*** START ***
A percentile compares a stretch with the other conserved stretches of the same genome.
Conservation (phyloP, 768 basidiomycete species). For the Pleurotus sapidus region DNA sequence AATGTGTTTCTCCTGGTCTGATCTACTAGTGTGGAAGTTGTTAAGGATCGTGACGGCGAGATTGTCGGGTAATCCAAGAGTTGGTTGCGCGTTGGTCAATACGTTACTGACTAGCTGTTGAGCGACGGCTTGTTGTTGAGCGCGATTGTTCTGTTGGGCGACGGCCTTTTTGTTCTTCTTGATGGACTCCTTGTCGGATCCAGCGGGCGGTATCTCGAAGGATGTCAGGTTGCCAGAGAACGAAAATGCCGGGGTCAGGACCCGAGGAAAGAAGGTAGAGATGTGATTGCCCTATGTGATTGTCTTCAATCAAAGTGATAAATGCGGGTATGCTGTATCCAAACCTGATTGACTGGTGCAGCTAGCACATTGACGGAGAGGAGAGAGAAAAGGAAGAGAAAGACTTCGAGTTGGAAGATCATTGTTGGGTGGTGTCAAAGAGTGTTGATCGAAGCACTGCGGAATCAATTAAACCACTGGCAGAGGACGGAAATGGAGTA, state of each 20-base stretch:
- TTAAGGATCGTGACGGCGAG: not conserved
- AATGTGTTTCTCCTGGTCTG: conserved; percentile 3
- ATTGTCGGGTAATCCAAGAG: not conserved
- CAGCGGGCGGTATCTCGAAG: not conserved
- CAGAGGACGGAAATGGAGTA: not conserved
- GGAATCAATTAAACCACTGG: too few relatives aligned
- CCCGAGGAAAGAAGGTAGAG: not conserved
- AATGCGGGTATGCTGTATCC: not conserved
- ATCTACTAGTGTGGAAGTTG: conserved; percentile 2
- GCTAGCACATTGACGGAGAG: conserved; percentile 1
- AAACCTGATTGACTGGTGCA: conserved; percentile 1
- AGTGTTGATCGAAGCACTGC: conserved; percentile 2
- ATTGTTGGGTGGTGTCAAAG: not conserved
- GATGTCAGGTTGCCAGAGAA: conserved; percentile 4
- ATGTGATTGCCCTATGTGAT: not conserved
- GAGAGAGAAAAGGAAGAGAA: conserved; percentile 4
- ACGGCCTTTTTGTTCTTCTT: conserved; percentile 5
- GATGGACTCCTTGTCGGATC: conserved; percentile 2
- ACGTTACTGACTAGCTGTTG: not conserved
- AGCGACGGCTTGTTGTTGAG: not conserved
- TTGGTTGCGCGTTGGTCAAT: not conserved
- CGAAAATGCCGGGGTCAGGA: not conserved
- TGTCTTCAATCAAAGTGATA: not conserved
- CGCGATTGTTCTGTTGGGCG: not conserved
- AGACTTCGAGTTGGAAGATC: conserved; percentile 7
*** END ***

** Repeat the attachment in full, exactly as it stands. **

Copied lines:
A percentile compares a stretch with the other conserved stretches of the same genome.
Conservation (phyloP, 768 basidiomycete species). For the Pleurotus sapidus region DNA sequence AATGTGTTTCTCCTGGTCTGATCTACTAGTGTGGAAGTTGTTAAGGATCGTGACGGCGAGATTGTCGGGTAATCCAAGAGTTGGTTGCGCGTTGGTCAATACGTTACTGACTAGCTGTTGAGCGACGGCTTGTTGTTGAGCGCGATTGTTCTGTTGGGCGACGGCCTTTTTGTTCTTCTTGATGGACTCCTTGTCGGATCCAGCGGGCGGTATCTCGAAGGATGTCAGGTTGCCAGAGAACGAAAATGCCGGGGTCAGGACCCGAGGAAAGAAGGTAGAGATGTGATTGCCCTATGTGATTGTCTTCAATCAAAGTGATAAATGCGGGTATGCTGTATCCAAACCTGATTGACTGGTGCAGCTAGCACATTGACGGAGAGGAGAGAGAAAAGGAAGAGAAAGACTTCGAGTTGGAAGATCATTGTTGGGTGGTGTCAAAGAGTGTTGATCGAAGCACTGCGGAATCAATTAAACCACTGGCAGAGGACGGAAATGGAGTA, state of each 20-base stretch:
- TTAAGGATCGTGACGGCGAG: not conserved
- AATGTGTTTCTCCTGGTCTG: conserved; percentile 3
- ATTGTCGGGTAATCCAAGAG: not conserved
- CAGCGGGCGGTATCTCGAAG: not conserved
- CAGAGGACGGAAATGGAGTA: not conserved
- GGAATCAATTAAACCACTGG: too few relatives aligned
- CCCGAGGAAAGAAGGTAGAG: not conserved
- AATGCGGGTATGCTGTATCC: not conserved
- ATCTACTAGTGTGGAAGTTG: conserved; percentile 2
- GCTAGCACATTGACGGAGAG: conserved; percentile 1
- AAACCTGATTGACTGGTGCA: conserved; percentile 1
- AGTGTTGATCGAAGCACTGC: conserved; percentile 2
- ATTGTTGGGTGGTGTCAAAG: not conserved
- GATGTCAGGTTGCCAGAGAA: conserved; percentile 4
- ATGTGATTGCCCTATGTGAT: not conserved
- GAGAGAGAAAAGGAAGAGAA: conserved; percentile 4
- ACGGCCTTTTTGTTCTTCTT: conserved; percentile 5
- GATGGACTCCTTGTCGGATC: conserved; percentile 2
- ACGTTACTGACTAGCTGTTG: not conserved
- AGCGACGGCTTGTTGTTGAG: not conserved
- TTGGTTGCGCGTTGGTCAAT: not conserved
- CGAAAATGCCGGGGTCAGGA: not conserved
- TGTCTTCAATCAAAGTGATA: not conserved
- CGCGATTGTTCTGTTGGGCG: not conserved
- AGACTTCGAGTTGGAAGATC: conserved; percentile 7